Ajahn Jayasaro, Buddhist Meditation, Sleepiness and and Comment


Let go of that which is in front,
let go of that which has already gone,
and let go of in-between.
With a heart that takes hold nowhere
you arrive at the place beyond all suffering.
v. 348


We can comfortably lose ourselves in ideas of the future. We can comfortably dwell in memories of the past. And we readily get lost in experiences here and now. When we get lost we suffer. But suffering is not ultimate; there are causes for suffering and there is freedom from them. To arrive at freedom requires that we are willing to leave our familiar abidings. We hear the instruction to ‘let go’ and it can sound like we are being toldto get rid of something or that we are wrong for being the way we are. But if we recognise thepower of right mindfulness, we see letting go justnhappens. In this verse the Buddha meets us in the place of our suffering and directs us towards an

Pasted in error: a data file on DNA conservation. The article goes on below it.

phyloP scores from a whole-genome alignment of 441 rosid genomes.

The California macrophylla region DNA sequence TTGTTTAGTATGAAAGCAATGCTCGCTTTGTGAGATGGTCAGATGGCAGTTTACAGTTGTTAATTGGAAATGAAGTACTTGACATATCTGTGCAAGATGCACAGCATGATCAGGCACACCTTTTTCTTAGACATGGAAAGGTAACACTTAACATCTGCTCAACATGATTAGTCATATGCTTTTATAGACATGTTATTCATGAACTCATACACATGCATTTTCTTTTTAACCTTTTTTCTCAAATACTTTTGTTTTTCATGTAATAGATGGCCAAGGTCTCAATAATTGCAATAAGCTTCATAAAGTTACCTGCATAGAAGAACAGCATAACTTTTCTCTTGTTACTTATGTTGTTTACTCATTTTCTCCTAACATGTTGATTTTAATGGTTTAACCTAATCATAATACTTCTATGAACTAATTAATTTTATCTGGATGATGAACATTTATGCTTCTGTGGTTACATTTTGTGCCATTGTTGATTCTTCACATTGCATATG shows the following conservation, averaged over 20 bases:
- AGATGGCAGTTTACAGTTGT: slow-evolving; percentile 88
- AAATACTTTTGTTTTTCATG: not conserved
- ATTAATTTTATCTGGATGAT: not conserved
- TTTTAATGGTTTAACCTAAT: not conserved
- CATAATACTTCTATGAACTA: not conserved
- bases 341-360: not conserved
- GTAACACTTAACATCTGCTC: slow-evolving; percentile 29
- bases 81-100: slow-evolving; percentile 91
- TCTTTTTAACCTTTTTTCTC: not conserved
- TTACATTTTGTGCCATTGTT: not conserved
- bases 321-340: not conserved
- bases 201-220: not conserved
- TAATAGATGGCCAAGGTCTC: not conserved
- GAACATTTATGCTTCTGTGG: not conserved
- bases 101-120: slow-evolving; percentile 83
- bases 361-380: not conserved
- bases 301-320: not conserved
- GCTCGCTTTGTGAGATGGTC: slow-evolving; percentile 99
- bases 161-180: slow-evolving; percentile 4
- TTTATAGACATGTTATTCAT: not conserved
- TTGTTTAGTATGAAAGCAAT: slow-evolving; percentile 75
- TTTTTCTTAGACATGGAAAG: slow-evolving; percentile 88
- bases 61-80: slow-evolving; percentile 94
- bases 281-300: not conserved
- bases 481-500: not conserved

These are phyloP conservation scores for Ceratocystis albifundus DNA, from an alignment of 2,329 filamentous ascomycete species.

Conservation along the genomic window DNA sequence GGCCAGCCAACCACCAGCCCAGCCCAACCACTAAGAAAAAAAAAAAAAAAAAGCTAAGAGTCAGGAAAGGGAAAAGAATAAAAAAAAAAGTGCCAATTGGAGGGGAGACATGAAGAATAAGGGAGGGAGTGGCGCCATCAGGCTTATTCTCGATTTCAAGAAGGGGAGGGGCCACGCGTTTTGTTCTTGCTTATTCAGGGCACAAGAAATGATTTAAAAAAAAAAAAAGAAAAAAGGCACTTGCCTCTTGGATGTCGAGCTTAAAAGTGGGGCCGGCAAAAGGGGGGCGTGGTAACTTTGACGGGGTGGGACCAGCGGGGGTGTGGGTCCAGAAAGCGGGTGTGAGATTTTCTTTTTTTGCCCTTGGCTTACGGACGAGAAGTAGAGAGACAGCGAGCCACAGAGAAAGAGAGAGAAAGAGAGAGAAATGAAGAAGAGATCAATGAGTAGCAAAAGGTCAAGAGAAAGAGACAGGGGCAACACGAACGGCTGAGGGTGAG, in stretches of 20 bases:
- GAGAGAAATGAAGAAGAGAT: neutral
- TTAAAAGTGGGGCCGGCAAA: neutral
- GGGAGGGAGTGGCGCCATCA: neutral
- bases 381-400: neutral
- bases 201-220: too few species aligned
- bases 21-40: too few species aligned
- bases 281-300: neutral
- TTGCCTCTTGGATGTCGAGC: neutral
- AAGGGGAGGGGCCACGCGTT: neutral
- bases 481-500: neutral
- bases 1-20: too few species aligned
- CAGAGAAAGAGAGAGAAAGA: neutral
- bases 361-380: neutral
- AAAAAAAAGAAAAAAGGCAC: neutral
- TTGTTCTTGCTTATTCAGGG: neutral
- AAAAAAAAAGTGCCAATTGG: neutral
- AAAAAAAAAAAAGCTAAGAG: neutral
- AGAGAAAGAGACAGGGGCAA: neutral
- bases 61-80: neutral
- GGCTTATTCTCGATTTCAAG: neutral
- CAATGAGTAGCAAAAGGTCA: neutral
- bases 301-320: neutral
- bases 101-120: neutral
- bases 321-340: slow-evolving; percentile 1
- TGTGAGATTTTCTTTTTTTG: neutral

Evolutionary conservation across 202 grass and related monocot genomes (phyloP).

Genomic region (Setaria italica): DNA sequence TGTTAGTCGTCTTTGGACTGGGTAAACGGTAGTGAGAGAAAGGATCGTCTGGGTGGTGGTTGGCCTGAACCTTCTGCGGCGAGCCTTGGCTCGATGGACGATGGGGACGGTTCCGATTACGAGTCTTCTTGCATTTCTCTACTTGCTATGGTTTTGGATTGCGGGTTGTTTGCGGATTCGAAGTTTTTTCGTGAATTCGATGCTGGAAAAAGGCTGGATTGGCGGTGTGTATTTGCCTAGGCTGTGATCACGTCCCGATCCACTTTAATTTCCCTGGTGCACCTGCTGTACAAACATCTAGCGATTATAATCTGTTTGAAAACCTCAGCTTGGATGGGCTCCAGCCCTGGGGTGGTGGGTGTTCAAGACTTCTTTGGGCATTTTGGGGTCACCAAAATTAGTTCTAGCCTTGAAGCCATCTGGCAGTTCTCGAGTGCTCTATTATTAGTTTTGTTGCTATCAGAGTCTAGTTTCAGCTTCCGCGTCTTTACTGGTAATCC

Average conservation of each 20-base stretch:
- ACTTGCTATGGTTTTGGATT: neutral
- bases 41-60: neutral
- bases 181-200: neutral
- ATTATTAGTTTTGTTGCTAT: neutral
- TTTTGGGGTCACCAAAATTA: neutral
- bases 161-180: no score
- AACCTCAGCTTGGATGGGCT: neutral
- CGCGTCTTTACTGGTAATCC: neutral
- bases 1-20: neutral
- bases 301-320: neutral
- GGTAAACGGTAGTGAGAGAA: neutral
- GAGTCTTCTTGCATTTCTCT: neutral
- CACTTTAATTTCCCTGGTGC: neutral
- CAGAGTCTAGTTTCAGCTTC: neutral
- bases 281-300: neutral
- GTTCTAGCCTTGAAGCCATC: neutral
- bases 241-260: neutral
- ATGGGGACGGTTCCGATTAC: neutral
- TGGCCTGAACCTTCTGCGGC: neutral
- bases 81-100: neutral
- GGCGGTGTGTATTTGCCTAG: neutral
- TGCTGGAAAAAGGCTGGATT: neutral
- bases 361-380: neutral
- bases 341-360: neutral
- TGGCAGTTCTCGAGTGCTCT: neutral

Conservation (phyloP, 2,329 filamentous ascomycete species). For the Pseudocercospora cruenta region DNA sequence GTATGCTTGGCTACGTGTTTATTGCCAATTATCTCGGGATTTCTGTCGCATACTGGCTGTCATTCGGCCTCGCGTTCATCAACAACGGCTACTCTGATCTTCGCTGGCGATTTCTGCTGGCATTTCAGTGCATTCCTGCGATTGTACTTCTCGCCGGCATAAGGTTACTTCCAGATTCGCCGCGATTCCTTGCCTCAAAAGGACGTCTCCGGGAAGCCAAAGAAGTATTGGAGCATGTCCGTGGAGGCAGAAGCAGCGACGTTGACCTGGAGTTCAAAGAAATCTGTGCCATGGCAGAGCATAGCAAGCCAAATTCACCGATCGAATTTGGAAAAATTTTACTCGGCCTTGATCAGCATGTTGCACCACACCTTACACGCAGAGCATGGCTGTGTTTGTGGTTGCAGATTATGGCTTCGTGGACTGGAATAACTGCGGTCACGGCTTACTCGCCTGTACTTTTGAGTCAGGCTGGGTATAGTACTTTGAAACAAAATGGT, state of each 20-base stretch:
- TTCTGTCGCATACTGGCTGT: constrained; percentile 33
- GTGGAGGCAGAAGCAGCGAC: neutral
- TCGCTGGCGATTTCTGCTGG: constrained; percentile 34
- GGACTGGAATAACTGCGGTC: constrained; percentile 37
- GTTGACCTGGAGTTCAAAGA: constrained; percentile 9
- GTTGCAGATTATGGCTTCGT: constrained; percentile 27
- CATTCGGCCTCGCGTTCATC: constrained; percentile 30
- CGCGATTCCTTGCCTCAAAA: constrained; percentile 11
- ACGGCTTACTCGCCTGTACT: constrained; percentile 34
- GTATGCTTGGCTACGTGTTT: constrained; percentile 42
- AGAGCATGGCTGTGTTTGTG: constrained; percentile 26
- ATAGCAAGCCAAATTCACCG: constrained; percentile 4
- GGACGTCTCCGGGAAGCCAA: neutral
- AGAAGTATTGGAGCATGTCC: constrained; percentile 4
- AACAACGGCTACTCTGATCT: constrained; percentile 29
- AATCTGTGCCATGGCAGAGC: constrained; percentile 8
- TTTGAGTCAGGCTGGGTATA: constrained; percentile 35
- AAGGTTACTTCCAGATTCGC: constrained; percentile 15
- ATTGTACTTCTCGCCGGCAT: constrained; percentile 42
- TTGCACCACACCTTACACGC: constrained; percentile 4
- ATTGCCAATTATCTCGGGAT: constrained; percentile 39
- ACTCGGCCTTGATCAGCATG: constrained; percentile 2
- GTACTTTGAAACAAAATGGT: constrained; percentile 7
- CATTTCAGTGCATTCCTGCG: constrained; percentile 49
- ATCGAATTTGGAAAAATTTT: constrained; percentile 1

open door out of it.

Drowsiness is one of the most common obstacles in meditation. Where it comes from and what you can do about it…

 [yframe url=’http://www.youtube.com/watch?v=sB3cUVxfYBA&index=7&list=PL768ACC9E7E2740DB’]

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